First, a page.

Lisa & Bill Get a Dieburg Day

| December 6, 2013 | Reply

When a friend mentioned she was going to be in Frankfurt in early September with her significant other for a day before embarking upon a road trip through Germany and surrounding countries, I insisted we get together.  Remembering that they enjoy seeing how people really live, not just hitting the touristy sights, I picked Lisa and Bill up at their hotel and headed down to Dieburg to show them my home in Germany.  I was disappointed that they were hitting the area right in between our summer and fall festival seasons, but I figured I’d find something fun to show them.  Lisa and Bill definitely got to see the charm, feel some stress, learn a few things, and drink some good German beer…all in a Dieburg day.  This is the story of their visit and some interesting tidbits about our life in Dieburg.

When we arrived at the house, we parked but didn’t go in because there was a break in the light rains we’d been having all morning.  We wanted to spend some time on foot while we had a chance.  First we walked down my very narrow and uneven streets,

past the old mill (which had been putting in some overtime during this summer’s floods),

photo by Lisa

photo by Lisa

across the street to the medieval wall that borders the butcher,

Dieburg

Dieburg

down the cobblestoned streets, through the fachwerk houses and businesses, into the Marktplatz and around town.  Dieburg is located along the official Fachwerkstrasse, scenic stretches of maintained timbered framework homes and buildings throughout Germany.

Dieburg

Dieburg

Town Einschulung blessing

Town Einschulung blessing

I pointed out the town’s main church.  Just a week earlier, all the first graders had gathered for a public blessing on the first day of school for both of the town’s schools.  I explained that our public schools are affiliated with the Catholic church, and as such actually teach religion.  There is not as strict a separation of Church and State here as in America, and we happen to live in a pretty Catholic region of Germany.  If a child comes from a religion other than Catholicism, a parent can choose to allow the child to receive religion classes (twice a week for Sequoia’s class), or an ethics option.

We checked out my favorite fountain, which represents Karneval–the one time of year our little town of Dieburg goes absolutely crazy (which I’ve written about).  Scaffolding in the background shows the constant upkeep of the old buildings in town.  Things do not go to hell in a hand basket.  Maintenance on storefronts and public buildings seems to take much less time than in the States.  Personal homes are another story.  A guy a few houses down from us has had scaffolding on the side of his house since we moved in.  Unless it’s art that we don’t understand, we’re thinking he ran out of money for whatever he’s doing.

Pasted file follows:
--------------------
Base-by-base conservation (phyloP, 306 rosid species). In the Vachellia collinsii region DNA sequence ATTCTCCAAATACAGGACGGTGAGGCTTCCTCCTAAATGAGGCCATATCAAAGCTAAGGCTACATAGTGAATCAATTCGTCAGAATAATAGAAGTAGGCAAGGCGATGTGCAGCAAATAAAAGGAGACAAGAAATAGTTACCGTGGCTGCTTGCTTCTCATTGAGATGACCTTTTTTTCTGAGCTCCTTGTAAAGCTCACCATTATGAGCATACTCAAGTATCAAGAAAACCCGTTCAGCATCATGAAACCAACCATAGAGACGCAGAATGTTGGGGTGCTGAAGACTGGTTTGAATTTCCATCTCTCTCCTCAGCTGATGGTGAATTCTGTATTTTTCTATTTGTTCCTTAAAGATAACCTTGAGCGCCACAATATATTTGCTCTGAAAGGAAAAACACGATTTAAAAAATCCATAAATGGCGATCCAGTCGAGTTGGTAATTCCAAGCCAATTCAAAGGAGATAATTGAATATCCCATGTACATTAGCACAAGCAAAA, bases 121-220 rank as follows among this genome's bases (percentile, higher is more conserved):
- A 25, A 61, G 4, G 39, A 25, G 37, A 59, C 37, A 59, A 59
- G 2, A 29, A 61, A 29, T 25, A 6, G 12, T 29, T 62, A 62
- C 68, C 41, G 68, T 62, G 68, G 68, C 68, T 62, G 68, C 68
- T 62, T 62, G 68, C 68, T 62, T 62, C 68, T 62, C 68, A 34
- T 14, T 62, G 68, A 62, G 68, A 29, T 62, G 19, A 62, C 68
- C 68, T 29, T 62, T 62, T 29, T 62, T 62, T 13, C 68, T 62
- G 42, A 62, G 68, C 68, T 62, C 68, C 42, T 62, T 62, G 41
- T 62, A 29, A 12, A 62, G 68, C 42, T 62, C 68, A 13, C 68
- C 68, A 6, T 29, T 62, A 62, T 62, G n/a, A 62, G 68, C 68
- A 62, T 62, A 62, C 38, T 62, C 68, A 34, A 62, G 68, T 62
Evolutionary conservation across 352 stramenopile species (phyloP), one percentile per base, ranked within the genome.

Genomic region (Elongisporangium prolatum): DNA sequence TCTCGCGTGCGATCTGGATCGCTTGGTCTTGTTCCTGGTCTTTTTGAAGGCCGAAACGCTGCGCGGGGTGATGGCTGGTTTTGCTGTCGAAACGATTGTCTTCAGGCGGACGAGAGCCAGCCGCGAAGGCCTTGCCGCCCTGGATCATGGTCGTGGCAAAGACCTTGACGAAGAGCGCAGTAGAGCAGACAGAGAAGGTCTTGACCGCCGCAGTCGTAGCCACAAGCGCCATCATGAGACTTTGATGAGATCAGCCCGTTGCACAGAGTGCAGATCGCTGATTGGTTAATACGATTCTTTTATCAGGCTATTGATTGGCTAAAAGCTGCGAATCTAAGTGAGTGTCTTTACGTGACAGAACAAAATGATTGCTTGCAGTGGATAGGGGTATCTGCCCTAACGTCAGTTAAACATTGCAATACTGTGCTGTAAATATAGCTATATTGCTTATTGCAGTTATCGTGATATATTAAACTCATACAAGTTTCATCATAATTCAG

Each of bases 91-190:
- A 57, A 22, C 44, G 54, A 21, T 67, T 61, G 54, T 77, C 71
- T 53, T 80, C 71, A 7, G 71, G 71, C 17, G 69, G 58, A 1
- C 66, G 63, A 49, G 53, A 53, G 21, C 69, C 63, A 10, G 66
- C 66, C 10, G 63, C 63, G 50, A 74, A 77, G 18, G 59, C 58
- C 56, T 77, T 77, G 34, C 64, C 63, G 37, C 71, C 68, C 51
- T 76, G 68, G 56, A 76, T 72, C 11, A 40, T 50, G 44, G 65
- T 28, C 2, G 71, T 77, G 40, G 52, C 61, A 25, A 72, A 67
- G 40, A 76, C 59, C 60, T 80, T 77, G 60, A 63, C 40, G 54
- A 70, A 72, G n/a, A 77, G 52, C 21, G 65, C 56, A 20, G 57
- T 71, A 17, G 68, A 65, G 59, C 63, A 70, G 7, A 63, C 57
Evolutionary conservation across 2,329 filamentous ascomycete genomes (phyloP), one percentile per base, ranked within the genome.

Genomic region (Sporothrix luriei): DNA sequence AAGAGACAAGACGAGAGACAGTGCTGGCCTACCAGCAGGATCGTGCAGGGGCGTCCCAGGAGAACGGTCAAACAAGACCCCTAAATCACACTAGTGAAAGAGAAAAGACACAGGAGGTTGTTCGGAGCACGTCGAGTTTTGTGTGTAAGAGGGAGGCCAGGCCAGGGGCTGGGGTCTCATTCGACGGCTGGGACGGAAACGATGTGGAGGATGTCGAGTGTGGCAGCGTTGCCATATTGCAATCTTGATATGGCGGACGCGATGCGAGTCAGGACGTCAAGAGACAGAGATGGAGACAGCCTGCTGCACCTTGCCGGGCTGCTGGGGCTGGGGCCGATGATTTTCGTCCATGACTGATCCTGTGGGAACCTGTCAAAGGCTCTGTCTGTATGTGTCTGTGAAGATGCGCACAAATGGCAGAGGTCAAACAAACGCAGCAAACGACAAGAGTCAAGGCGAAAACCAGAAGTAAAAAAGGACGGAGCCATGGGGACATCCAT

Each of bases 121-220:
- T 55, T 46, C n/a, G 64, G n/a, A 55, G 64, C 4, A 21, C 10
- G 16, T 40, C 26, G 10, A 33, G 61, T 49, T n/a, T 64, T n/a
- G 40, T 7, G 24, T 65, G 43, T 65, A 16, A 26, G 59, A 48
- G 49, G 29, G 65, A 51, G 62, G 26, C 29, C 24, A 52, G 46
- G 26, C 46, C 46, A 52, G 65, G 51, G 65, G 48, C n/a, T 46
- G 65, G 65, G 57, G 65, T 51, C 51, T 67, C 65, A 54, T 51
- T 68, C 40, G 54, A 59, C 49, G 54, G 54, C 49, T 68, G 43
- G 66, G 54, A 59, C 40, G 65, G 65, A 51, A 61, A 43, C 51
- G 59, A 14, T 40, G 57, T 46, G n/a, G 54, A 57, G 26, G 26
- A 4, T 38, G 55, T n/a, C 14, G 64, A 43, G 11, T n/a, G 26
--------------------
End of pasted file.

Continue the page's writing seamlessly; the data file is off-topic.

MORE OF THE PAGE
I noted that during Karneval, the tiny blue doors that look like only Munchkins could fit through them, open up to let people party downstairs.  Some already lead to bars in the cellar of eating establishments; others, I don’t know what they are when there isn’t a sudden influx of costumed partiers in town.

Dieburg

Dieburg

As we walked past one of our town’s old towers,

Dieburg

Dieburg

I received a phone call from Sequoia’s friend’s mother to inform me that Paul was not at the school to pick up Sequoia as arranged so I could spend the day wandering without a plan with Lisa and Bill.  Panic.  Fortunately we were just around the corner, by the Schloss, so we rushed over to the school.  En route, I mentioned having wanted to show them the juxtaposition of old and new in Dieburg (and Germany as a whole)–now would be the perfect chance.  Sequoia’s sleek school building sits one block from the old palace.

It was the first week of school and one of the activities on Sequoia’s schedule hadn’t actually started yet, so I’d unwittingly given Paul the wrong pickup time.  Since elementary school here has a schedule almost like American colleges, with kids not necessarily starting or ending during the same period every day, misunderstanding Sequoia’s schedule was a daily occurrence for about two weeks.  Sequoia starts at 7:55 on some mornings, 8:40 other mornings; and if I hadn’t signed her up for recorder lessons, she would start at 9:45 one day!  She gets out of school at 11:15, 12:15, or 1:00, depending upon the day of the week.  (And yes, those half days are for all elementary school students, not just first graders.  That’s their full school day.)  It is total insanity, and the first weeks of the school year were chaos for me.  Lisa was getting as true a taste of my life in Dieburg as possible: beautiful surroundings, constant confusion.